23 - 29 December 1999
Issue No. 461
|Published in Cairo by AL-AHRAM established in 1875|
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Any old reasonBy Amira Howeidy
The platform of Al-Shari'a (Islamic law) Party that was presented to the Shura Council's Political Parties Committee in October was rejected simply because it does not offer anything new. The committee's 34-page report added that the party is "unworthy of having a place on the political scene".
The committee is a quasi-governmental body consisting of seven members, including the head of the Shura Council and the ministers of justice and interior. The committee has been in the habit of rejecting applications to establish political parties since 1977, on the grounds that their platforms are not different from the platforms of already existing parties. However, observers expected a different form of rejection for Al-Shari'a.
The application to establish Al-Shari'a -- a party that explicitly calls for the full implementation of Shari'a -- was presented to the committee by Mamdouh Ismail, a lawyer who had been arrested in connection with the assassination of the late President Anwar El-Sadat in 1981. At the time he applied for a licence, Ismail said that he expected his application would be flatly rejected. But he argued that applying for a party licence must be viewed within the context of the cease-fire initiative made by the Al-Gama'a Al-Islamiya in 1997.
This is the reason that Ismail presented a platform carrying the obvious Islamic name of Al-Shari'a, despite the fact that the political parties law prohibits the establishment of parties on religious grounds. Ismail vowed not to give up, declaring that he would apply for a licence using a different name for the party.
Although the Political Parties Committee could have rejected the platform because of its explicit Islamist orientation, it chose to be consistent and turned it down on the grounds that it does not offer anything new.
"The Supreme Constitutional Court has ruled that a [new] party must make an addition to political activity by presenting a platform that is different from the platforms of other [existing] parties in order to enrich national action and enhance the democratic process by having a variety of platforms and trends," the report said.
The platform's primary principle of "endorsing Islamic Shari'a as a term of reference" was shrugged off by the report as "nothing new". The second article of the constitution, it said, "has finalised the state's general terms of reference, stipulating that Islamic Shari'a is the main source of legislation". The report even quoted excerpts from the platforms of other parties, such as the Wafd, Greens, Umma and Liberals, which stress the need to continue the application of Islamic Shari'a.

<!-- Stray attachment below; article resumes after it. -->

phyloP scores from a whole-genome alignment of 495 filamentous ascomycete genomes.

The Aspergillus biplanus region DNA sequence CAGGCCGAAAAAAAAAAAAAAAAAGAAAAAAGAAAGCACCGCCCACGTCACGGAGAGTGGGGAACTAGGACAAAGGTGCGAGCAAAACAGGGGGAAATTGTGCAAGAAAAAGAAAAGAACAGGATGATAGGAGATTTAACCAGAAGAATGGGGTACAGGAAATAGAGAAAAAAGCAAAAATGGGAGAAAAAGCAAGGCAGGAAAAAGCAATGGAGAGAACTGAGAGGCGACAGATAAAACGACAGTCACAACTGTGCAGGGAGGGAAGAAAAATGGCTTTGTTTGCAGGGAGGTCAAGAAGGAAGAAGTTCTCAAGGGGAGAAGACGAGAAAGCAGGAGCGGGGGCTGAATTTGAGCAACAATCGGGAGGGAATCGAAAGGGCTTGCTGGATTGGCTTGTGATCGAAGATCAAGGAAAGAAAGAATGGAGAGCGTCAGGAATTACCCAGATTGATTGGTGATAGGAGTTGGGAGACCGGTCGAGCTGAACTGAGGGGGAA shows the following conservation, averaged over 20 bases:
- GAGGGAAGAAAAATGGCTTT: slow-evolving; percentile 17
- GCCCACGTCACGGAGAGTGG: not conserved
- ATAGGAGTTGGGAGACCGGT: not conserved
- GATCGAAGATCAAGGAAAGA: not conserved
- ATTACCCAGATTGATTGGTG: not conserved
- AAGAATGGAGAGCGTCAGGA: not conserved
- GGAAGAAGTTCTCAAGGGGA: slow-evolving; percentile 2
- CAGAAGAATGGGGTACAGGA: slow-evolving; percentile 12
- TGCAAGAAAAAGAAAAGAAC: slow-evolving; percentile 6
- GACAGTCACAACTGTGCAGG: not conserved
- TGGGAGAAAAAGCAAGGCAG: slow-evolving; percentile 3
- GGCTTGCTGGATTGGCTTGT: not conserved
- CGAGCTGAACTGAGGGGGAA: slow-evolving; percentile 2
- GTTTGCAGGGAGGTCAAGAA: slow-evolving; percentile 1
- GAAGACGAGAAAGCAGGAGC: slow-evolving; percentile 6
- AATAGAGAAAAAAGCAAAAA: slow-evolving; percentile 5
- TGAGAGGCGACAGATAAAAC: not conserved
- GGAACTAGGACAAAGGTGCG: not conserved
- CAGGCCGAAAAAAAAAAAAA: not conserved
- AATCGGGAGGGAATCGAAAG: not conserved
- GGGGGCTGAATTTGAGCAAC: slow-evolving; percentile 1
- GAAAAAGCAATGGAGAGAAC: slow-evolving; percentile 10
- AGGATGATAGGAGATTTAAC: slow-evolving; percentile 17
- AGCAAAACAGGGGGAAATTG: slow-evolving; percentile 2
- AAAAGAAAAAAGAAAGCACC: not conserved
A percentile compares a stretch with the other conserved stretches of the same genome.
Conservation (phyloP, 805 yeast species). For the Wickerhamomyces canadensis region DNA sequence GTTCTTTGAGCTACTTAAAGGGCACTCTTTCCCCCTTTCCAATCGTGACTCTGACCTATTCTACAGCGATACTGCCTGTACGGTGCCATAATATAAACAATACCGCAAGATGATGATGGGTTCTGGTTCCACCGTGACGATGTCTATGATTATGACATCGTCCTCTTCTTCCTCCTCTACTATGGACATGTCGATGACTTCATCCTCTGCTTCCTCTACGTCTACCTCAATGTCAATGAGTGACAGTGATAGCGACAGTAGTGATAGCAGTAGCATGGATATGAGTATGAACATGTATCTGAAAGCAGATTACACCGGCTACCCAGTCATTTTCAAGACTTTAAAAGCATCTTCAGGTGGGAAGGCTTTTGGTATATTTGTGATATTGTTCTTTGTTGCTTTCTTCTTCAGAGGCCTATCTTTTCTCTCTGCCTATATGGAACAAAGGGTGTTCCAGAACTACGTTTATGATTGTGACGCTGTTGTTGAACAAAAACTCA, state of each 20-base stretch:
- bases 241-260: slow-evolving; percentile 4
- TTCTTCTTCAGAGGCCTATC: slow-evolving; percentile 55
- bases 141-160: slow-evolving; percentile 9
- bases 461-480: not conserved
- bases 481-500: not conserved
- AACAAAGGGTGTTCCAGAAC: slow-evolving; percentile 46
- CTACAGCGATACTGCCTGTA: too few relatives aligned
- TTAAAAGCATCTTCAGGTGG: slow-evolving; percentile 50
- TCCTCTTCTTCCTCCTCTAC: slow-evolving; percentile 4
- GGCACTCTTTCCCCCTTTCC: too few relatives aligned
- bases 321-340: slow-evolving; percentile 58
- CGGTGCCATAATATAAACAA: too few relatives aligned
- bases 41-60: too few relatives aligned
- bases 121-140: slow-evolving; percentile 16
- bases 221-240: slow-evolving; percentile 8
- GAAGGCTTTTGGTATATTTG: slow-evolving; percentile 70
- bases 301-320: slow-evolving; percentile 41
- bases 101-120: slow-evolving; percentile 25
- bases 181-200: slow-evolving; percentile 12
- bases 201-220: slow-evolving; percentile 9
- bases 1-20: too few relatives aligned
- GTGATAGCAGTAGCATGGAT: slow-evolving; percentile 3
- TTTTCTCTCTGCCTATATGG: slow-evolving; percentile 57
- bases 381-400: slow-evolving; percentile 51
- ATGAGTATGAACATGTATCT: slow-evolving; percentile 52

In refuting Al-Shari'a's call for "ending the monopoly on authority by the National Democratic Party, ending the state of emergency, releasing all political detainees", and "abstention from putting civilians on trial before military courts ... and placing prisons under the supervision of the Ministry of Justice", the report argued that these are not new ideas, given the fact that the Nasserist and Tagammu parties, among others, have made similar calls in their platforms.
The report, however, took issue with a section in the platform entitled "political and social violence". Al-Shari'a attributed political violence to the fact that the "channels of dialogue [with the government] are blocked," and the spread of unemployment, corruption and violations of human rights. "The party, consequently, calls for [the government] opening a dialogue with the Islamic trends and the forces which are denied legality."
The committee responded that "If what is meant here is having a national dialogue, then this is already taking place either on the pages of newspapers or in seminars. But if [the party] is suggesting a dialogue with those who resort to violence to impose their ideas, then one cannot imagine that the party actually means a dialogue between those who communicate with words and good will and those who carry weapons." It also described Al-Shari'a's analysis of the factors that produced violence as "too vague".
Ismail said that he will contest the Political Parties Committee's decision before the Political Parties Tribunal "within days". And should the tribunal support the committee's decision, as is expected, Ismail will follow others' footsteps and apply for a licence using a different party name.